Can mental health be used as fashion inspiration?

Ayesha Hussain, Contributing Writer

During the recent Milan Fashion Week, not only did beige capes, miniature handbags and retro colors catch the eyes of observant audience members, but so did some pieces from Gucci’s spring collection. Amidst fashion week, Gucci has found itself centered yet again in another controversial scandal as the high brand is being accused of using mental health as a basis for new designs this season.

As watchful critics, designers, celebrities, and agents sat front-row with a sense of excitement and creativity spreading throughout the room, they had little idea that a controversial show was about to unravel. Gucci has been in hot water in the past for things such as creating a sweater with a close resemblance to “blackface;” this time, however, it is for allegedly using mental health as inspiration for the jackets seen on the runway. The models were seen coming out on a conveyor belt with a bland white backdrop and set style. Many of the looks took on a simplistic design, utilizing shades of ivory, with a strong resemblance to straitjackets – which are usually found in hospitals, asylums and psychiatric facilities, and often used on those with mental diseases. Straitjackets are usually used to restrain people and keep them from hurting themselves or others by binding their arms. In one instance, a model wore a garment that closely resembles the straitjacket, both in color and structure, along with buckles and straps. “It is in bad taste for Gucci to use the imagery of straitjackets and outfits alluding to mental patients, while being rolled out on a conveyor belt as if a piece of factory meat,” model Ayesha Tan-Jones said. During the show, Tan-Jones held up their hands on which they had written “Mental health is not fashion” in protest of the show.

In this cutthroat industry where eating disorders, body dysmorphia, and other mental illnesses are familiar, Gucci’s use of mental health imagery in its show seems unfitting and almost ironic. Tan-Jones expressed a similar sentiment, noting that Gucci’s use of mental health imagery in fashion personally affected them, “as the modeling industry isn’t particularly nourishing for one’s mental health.” Gucci is not involved in raising or spreading awareness regarding mental health conditions that people in this industry face — from models to consumers alike. Prior to this show, we have not seen the company involved in charitable work regarding depression, eating disorders, anxiety, and so forth. Gucci, known for high fashion (and now streetwear), has immense influence within the fashion industry and popular culture. The fashion house could have used this ability to influence society in a positive manner in this collection by expressing hopefulness and urging people to seek help if they need it, as well as by conveying support for this cause through campaigns, instead of just showcasing it through outfits of a similar nature. With an innumerable amount of alternate themes that could have been chosen, it seems inappropriate and pointless to use the straitjacket solely as a fashion statement.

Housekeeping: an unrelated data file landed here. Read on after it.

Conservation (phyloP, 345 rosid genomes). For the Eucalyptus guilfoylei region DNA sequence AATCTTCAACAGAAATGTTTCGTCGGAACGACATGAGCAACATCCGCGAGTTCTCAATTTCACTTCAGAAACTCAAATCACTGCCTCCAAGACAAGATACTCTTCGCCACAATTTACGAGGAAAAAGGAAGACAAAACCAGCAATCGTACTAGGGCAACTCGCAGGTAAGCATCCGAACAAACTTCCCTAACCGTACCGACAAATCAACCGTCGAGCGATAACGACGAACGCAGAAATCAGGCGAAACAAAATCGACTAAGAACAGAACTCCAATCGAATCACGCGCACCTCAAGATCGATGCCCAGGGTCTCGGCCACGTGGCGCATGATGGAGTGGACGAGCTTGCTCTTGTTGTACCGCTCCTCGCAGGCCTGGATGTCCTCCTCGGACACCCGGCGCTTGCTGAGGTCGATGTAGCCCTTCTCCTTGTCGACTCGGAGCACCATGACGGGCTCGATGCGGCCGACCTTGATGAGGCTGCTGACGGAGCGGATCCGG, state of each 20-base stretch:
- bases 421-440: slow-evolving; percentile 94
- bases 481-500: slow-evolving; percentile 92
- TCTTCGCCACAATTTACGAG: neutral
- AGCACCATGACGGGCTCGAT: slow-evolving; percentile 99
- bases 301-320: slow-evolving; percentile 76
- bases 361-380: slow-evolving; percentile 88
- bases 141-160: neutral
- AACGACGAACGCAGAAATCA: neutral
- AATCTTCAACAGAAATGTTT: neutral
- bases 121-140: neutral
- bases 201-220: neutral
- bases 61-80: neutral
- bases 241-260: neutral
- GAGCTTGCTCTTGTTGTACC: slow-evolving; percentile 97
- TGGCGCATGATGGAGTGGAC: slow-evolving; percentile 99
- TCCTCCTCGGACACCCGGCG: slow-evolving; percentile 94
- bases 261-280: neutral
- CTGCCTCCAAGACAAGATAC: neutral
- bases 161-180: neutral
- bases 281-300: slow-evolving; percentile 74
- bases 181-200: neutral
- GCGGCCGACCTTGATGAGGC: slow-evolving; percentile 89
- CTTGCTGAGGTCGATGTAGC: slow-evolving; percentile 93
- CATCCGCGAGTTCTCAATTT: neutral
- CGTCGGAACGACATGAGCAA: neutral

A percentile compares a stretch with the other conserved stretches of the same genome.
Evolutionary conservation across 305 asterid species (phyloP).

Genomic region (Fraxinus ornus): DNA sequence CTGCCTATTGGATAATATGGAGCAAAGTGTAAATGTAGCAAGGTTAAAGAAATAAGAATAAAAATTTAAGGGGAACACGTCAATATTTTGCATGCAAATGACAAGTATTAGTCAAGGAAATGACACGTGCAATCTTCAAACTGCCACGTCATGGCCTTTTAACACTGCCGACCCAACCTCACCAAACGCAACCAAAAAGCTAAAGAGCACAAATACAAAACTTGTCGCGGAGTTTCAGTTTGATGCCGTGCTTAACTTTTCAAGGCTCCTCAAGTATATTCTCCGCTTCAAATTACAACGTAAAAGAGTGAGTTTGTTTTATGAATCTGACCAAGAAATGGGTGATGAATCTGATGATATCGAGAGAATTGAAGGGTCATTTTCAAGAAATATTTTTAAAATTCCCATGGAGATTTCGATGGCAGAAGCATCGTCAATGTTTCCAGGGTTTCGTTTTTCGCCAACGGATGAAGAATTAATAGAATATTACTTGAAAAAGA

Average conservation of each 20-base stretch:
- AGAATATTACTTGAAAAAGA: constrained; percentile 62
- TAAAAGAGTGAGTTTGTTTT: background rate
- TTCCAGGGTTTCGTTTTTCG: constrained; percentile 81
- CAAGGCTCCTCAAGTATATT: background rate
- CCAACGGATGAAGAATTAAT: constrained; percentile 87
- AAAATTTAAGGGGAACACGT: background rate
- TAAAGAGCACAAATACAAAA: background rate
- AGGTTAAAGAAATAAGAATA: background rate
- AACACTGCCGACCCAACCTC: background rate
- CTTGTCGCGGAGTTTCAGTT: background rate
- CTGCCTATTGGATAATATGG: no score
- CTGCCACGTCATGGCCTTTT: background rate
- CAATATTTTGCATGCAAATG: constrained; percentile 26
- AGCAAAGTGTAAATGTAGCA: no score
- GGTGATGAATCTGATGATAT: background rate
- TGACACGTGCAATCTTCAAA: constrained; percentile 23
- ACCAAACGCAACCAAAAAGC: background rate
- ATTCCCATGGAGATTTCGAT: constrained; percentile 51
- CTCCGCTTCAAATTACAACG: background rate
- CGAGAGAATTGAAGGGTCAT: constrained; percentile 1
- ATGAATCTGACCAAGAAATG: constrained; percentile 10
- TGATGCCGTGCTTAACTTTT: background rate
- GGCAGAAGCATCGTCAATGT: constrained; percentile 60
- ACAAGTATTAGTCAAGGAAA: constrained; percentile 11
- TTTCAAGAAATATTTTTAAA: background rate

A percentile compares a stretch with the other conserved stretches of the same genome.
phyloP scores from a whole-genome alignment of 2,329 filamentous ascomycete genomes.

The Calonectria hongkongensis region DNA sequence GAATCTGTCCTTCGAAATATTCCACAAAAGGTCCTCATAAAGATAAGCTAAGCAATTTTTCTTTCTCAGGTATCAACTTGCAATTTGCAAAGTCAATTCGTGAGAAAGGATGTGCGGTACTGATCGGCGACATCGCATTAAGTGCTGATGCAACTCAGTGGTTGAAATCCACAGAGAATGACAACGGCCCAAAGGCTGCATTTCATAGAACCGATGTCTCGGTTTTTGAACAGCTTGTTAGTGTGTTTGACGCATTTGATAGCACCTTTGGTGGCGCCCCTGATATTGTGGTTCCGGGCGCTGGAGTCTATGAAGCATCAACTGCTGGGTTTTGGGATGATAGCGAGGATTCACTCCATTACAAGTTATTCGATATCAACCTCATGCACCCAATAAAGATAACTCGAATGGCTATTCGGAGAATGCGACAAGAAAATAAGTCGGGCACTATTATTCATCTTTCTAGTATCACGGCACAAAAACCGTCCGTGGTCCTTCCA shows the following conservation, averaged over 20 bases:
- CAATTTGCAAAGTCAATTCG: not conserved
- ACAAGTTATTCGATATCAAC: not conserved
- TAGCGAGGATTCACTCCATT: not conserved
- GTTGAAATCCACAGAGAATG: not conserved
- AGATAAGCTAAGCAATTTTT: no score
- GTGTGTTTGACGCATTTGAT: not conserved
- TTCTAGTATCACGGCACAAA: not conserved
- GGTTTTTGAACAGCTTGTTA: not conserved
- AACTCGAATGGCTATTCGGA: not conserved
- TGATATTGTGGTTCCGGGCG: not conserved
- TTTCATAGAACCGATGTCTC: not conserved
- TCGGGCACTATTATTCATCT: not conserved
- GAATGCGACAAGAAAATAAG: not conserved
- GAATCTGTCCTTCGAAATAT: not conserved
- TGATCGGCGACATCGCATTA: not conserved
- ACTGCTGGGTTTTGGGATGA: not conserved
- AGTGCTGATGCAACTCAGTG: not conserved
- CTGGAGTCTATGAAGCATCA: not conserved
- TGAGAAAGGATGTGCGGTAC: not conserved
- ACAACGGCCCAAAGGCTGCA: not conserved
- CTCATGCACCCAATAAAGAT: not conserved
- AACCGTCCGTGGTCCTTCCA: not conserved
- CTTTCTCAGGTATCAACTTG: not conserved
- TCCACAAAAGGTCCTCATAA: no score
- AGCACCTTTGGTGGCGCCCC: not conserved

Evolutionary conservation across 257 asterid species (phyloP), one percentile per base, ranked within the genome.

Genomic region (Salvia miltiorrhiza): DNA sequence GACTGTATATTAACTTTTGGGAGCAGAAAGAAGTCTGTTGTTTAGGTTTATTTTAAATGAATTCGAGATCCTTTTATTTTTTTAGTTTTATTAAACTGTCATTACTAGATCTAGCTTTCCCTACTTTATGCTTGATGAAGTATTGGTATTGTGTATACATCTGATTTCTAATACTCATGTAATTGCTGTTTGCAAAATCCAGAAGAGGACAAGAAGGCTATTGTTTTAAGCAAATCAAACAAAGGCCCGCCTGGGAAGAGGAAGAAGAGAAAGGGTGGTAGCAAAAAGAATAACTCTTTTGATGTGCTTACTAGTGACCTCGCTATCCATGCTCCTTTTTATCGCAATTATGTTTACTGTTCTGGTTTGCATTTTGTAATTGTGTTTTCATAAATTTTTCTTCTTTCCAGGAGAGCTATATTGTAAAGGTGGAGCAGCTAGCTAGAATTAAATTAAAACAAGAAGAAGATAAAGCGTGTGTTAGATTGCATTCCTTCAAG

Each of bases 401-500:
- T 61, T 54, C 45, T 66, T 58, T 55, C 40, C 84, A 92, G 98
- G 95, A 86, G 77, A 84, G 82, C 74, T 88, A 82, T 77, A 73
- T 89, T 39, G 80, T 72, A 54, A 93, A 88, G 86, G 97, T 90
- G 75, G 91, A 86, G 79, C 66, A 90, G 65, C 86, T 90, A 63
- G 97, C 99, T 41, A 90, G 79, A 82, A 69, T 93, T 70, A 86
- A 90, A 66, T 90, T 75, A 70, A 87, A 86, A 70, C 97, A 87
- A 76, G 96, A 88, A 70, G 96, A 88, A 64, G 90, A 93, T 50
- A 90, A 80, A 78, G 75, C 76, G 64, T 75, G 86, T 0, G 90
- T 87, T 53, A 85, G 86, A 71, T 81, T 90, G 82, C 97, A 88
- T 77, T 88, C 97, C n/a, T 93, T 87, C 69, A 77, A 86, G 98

To fend off the revelation around its new designs, Gucci’s creative director Alexandro Michele told The New York Times that the collection was intended to “represent how through fashion, power is exercised over life to eliminate self-expression.” Although this might be the underlying idea behind the inspiration, it is difficult to accept that others can physically wear articles of clothing that correlate with conditions that other human beings cannot control. This proves the irony within this collection since it may have been intended to grasp the reins of self-expression, all while key components of depression, anxiety, and other mental illnesses may disallow patients to control what they are coping with. However, since the main theme that Michele wanted to express was freedom and breaking the need to conform, Gucci was not upset with Tan-Jones, as this protest was an act of freedom in itself.

On the other hand, society places stigmas with certain behaviors, looks, diseases, gender, and other modes of classifications. If we target an area of society that has a strong influence on our culture, decisions, and mindsets — like apparel — we can utilize fashion as a vehicle to break the stereotypes used to diminish specific groups by allowing them to claim those representations first so they cannot metaphorically touch them. While straitjackets might have a strong correlation with sicknesses (because that is what society associates with them), leaders in fashion can steer away from those negative notions by promoting and encouraging creativity to overpower and bring new perspectives and liberation to an object.

(Visited 376 times, 1 visits today)